140
CARDIOVASCULAR PHYSIOLOGY CONCEPTS
for the renin-angiotensin-aldosterone system.
ANP
decreases aldosterone release by the adrenal
cortex; increases glomerular filtration rate;
produces natriuresis and diuresis (potassium
sparing); and decreases renin release, thereby
decreasing
angiotensin
II.
These
actions
reduce blood volume, which leads to a fall in
central venous pressure, cardiac output, and
arterial blood pressure. Chronic elevations of
ANP appear to decrease arterial blood pres-
sure primarily by decreasing systemic vascu-
lar resistance.
The mechanism of systemic vasodilation
may involve ANP receptor-mediated eleva-
tions in vascular smooth muscle cGMP (ANP
activates particulate guanylyl cyclase). ANP
also
attenuates sympathetic vascular tone.
This latter mechanism may involve ANP acting
upon sites within the central nervous system
as well as through inhibition of norepineph-
rine release by sympathetic nerve terminals.
A new class of drugs that are neutral
endopeptidase (NEP) inhibitors is useful
in treating acute heart failure. By inhibiting
NEP, the enzyme responsible for the degra-
dation of ANP, these drugs elevate plasma
levels of ANP NEP inhibition is particularly
effective in some forms of heart failure when
combined with an ACE inhibitor. The reason
for this is that NEP inhibition, by elevating
ANP, reinforces the effects of ACE inhibition.
Brain-type
natriuretic peptide
(BNP),
a
32-amino acid peptide hormone related to
ANP, is synthesized and released by the ventri-
cles in response to pressure and volume over-
load, particularly during heart failure. BNP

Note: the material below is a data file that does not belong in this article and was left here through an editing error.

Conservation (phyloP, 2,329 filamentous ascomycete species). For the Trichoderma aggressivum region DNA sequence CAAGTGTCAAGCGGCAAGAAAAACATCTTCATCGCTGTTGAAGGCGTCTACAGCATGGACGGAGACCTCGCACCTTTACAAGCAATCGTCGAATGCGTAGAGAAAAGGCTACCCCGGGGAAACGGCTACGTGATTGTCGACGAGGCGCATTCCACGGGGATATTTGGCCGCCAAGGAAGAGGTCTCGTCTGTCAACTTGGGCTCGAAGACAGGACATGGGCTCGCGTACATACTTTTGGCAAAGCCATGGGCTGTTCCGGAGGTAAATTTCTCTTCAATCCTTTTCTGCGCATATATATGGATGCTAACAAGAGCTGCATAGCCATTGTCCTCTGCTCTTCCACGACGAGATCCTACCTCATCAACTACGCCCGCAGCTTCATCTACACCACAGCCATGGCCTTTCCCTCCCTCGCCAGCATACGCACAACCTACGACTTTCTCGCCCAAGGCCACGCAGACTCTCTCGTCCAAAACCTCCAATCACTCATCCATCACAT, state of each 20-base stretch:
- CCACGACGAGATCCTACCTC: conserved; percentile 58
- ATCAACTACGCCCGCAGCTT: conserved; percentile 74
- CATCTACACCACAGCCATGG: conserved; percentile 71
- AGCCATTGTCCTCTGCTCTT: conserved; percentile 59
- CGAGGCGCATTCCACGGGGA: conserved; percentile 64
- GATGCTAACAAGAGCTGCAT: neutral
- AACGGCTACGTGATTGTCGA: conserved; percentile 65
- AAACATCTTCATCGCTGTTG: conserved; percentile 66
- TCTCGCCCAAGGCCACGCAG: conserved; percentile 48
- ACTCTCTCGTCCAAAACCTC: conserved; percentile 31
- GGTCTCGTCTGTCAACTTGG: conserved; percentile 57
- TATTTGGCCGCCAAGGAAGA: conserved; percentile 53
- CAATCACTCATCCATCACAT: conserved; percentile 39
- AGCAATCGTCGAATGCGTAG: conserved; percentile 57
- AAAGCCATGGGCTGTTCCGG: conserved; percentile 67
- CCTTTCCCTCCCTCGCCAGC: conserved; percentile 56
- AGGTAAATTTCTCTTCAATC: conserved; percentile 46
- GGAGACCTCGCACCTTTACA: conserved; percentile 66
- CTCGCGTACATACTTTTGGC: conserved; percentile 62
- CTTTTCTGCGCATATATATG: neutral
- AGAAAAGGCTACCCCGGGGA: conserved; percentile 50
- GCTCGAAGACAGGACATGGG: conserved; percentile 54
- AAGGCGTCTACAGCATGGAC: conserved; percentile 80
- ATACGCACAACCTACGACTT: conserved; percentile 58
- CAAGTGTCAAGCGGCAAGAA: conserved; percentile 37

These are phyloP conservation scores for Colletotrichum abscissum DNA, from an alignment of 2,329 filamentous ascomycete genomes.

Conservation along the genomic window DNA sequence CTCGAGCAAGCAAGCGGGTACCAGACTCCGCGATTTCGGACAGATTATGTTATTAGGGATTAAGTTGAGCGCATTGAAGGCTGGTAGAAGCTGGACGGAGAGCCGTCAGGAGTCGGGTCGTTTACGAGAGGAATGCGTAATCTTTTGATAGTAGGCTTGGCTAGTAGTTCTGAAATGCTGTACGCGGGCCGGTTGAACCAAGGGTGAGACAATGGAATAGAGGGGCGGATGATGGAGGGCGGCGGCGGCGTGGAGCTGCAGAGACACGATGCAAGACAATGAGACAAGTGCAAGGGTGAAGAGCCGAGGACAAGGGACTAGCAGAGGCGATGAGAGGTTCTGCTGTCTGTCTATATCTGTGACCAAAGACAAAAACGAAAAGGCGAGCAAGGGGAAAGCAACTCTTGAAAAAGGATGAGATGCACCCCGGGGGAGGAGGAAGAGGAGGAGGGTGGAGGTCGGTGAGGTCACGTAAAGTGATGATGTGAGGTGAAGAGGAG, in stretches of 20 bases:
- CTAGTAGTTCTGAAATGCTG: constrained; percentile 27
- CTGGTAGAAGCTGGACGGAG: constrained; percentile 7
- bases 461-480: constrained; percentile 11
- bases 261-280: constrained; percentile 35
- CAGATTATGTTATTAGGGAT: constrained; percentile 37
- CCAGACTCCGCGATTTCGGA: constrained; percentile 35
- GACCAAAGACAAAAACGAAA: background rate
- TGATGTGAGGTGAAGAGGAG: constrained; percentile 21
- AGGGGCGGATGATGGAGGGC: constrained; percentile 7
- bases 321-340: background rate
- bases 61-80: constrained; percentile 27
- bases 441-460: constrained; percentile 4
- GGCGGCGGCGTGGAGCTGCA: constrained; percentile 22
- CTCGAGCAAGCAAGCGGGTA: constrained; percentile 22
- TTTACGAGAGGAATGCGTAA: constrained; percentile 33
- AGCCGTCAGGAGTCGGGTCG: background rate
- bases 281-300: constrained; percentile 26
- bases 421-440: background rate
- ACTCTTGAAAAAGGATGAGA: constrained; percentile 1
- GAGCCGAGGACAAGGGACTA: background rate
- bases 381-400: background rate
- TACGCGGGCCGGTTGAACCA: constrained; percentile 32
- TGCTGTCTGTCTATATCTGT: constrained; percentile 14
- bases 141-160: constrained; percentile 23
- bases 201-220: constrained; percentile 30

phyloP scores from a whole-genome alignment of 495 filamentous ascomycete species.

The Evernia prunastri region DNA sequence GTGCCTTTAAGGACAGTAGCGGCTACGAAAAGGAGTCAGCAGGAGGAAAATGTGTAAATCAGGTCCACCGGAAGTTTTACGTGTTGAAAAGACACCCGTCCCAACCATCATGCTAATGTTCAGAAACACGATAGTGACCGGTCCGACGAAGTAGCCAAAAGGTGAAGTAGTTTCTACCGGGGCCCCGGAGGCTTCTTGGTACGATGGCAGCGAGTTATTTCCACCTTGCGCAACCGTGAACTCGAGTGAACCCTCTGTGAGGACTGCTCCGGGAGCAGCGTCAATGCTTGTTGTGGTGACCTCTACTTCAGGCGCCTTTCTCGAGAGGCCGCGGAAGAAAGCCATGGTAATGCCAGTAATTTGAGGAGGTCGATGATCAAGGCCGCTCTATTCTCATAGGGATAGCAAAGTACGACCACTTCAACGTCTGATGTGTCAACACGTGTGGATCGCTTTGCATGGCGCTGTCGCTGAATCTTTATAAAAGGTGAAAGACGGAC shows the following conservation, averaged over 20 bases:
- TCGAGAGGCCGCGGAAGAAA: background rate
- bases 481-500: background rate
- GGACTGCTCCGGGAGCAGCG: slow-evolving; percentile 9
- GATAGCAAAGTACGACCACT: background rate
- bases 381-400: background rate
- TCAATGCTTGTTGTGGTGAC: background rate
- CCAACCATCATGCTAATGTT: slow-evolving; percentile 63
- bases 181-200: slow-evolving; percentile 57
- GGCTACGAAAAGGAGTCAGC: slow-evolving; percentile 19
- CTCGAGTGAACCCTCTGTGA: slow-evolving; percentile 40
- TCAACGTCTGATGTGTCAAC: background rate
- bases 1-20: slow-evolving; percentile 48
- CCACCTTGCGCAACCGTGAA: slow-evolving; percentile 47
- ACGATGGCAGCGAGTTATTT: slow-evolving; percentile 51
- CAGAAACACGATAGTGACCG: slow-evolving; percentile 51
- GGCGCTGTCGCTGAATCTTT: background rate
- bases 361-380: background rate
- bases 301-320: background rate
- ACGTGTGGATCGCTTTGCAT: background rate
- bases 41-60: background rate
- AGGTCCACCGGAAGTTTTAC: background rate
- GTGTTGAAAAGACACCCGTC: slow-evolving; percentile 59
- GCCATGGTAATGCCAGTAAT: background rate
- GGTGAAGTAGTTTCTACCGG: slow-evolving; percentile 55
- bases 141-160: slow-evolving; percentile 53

appears to have actions that are similar to those
of ANP Circulating BNP is now used clinically
as a sensitive biomarker for heart failure.
Vasopressin (Antidiuretic
Hormone)
Vasopressin (arginine vasopressin, AVP; anti-
diuretic hormone, ADH) is a nonapeptide
hormone released from the posterior pitui-
tary (Fig. 6.13). AVP has two principal sites
of action: the kidneys and blood vessels. The
most important physiologic action of AVP is
that it increases water reabsorption by the
kidneys by increasing water permeability in
the collecting duct, thereby permitting the
formation of concentrated urine. This anti-
diuretic property of AVP, which acts through
renal V2 receptors, increases blood volume
and arterial blood pressure. This hormone
also constricts arterial blood vessels through
V1 vascular receptors; however, the normal
Angiotensin II
Hyperosmolarity
Decreased atrial receptor firing
Sympathetic stimulation
Vasopressin
Vasoconstriction
t
Increased
Arterial Pressure
Renal Fluid
Reabsorption
I
Increased
Blood Volume
■ FIGURE 6.13 Cardiovascular and renal effects of arginine vasopressin (AVP). AVP release from the
posterior pituitary is stim ulated by angiotensin II, hyperosmolarity, decreased atrial receptor firing (usually
in response to hypovolemia), and sym pathetic activation. The primary action of AVP is on the kidney to
increase water reabsorption (antidiuretic effect), which increases blood volume. AVP also has direct vaso-
constrictor actions at high concentrations. Increased arterial pressure is the overall effect of increased AVP.
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